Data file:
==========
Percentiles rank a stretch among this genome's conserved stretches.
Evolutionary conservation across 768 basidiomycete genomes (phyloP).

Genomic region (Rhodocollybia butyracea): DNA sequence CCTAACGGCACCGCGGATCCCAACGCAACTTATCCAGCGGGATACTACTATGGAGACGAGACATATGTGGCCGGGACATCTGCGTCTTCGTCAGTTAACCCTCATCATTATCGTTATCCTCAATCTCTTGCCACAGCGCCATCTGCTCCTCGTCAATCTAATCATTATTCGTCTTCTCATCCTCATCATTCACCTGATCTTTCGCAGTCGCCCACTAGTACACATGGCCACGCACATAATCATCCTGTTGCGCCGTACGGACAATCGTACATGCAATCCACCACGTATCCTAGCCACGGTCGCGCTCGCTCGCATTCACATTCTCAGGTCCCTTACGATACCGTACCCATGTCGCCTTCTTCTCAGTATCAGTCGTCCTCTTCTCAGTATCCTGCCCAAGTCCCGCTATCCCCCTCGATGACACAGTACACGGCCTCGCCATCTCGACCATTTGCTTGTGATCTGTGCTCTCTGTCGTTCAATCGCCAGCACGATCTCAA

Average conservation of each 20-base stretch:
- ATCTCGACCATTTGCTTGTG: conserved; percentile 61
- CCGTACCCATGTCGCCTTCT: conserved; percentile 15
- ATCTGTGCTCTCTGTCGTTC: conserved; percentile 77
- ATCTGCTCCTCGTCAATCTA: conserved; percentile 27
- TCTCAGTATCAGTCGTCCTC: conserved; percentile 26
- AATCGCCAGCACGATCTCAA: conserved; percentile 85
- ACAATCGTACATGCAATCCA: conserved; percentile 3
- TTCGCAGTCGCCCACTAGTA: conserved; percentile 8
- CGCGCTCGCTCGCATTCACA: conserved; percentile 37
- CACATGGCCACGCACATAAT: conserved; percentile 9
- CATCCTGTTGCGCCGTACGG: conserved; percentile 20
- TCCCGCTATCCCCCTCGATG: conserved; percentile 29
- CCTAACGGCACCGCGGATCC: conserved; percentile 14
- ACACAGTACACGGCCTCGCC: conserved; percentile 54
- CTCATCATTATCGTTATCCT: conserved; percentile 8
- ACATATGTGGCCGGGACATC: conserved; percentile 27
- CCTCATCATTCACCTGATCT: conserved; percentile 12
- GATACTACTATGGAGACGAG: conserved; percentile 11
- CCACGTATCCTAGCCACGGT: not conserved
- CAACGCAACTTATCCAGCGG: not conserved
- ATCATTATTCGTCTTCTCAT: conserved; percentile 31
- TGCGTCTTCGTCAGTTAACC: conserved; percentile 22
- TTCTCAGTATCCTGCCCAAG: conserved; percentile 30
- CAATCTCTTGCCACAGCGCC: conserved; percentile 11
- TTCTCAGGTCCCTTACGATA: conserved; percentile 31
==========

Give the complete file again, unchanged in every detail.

Percentiles rank a stretch among this genome's conserved stretches.
Evolutionary conservation across 768 basidiomycete genomes (phyloP).

Genomic region (Rhodocollybia butyracea): DNA sequence CCTAACGGCACCGCGGATCCCAACGCAACTTATCCAGCGGGATACTACTATGGAGACGAGACATATGTGGCCGGGACATCTGCGTCTTCGTCAGTTAACCCTCATCATTATCGTTATCCTCAATCTCTTGCCACAGCGCCATCTGCTCCTCGTCAATCTAATCATTATTCGTCTTCTCATCCTCATCATTCACCTGATCTTTCGCAGTCGCCCACTAGTACACATGGCCACGCACATAATCATCCTGTTGCGCCGTACGGACAATCGTACATGCAATCCACCACGTATCCTAGCCACGGTCGCGCTCGCTCGCATTCACATTCTCAGGTCCCTTACGATACCGTACCCATGTCGCCTTCTTCTCAGTATCAGTCGTCCTCTTCTCAGTATCCTGCCCAAGTCCCGCTATCCCCCTCGATGACACAGTACACGGCCTCGCCATCTCGACCATTTGCTTGTGATCTGTGCTCTCTGTCGTTCAATCGCCAGCACGATCTCAA

Average conservation of each 20-base stretch:
- ATCTCGACCATTTGCTTGTG: conserved; percentile 61
- CCGTACCCATGTCGCCTTCT: conserved; percentile 15
- ATCTGTGCTCTCTGTCGTTC: conserved; percentile 77
- ATCTGCTCCTCGTCAATCTA: conserved; percentile 27
- TCTCAGTATCAGTCGTCCTC: conserved; percentile 26
- AATCGCCAGCACGATCTCAA: conserved; percentile 85
- ACAATCGTACATGCAATCCA: conserved; percentile 3
- TTCGCAGTCGCCCACTAGTA: conserved; percentile 8
- CGCGCTCGCTCGCATTCACA: conserved; percentile 37
- CACATGGCCACGCACATAAT: conserved; percentile 9
- CATCCTGTTGCGCCGTACGG: conserved; percentile 20
- TCCCGCTATCCCCCTCGATG: conserved; percentile 29
- CCTAACGGCACCGCGGATCC: conserved; percentile 14
- ACACAGTACACGGCCTCGCC: conserved; percentile 54
- CTCATCATTATCGTTATCCT: conserved; percentile 8
- ACATATGTGGCCGGGACATC: conserved; percentile 27
- CCTCATCATTCACCTGATCT: conserved; percentile 12
- GATACTACTATGGAGACGAG: conserved; percentile 11
- CCACGTATCCTAGCCACGGT: not conserved
- CAACGCAACTTATCCAGCGG: not conserved
- ATCATTATTCGTCTTCTCAT: conserved; percentile 31
- TGCGTCTTCGTCAGTTAACC: conserved; percentile 22
- TTCTCAGTATCCTGCCCAAG: conserved; percentile 30
- CAATCTCTTGCCACAGCGCC: conserved; percentile 11
- TTCTCAGGTCCCTTACGATA: conserved; percentile 31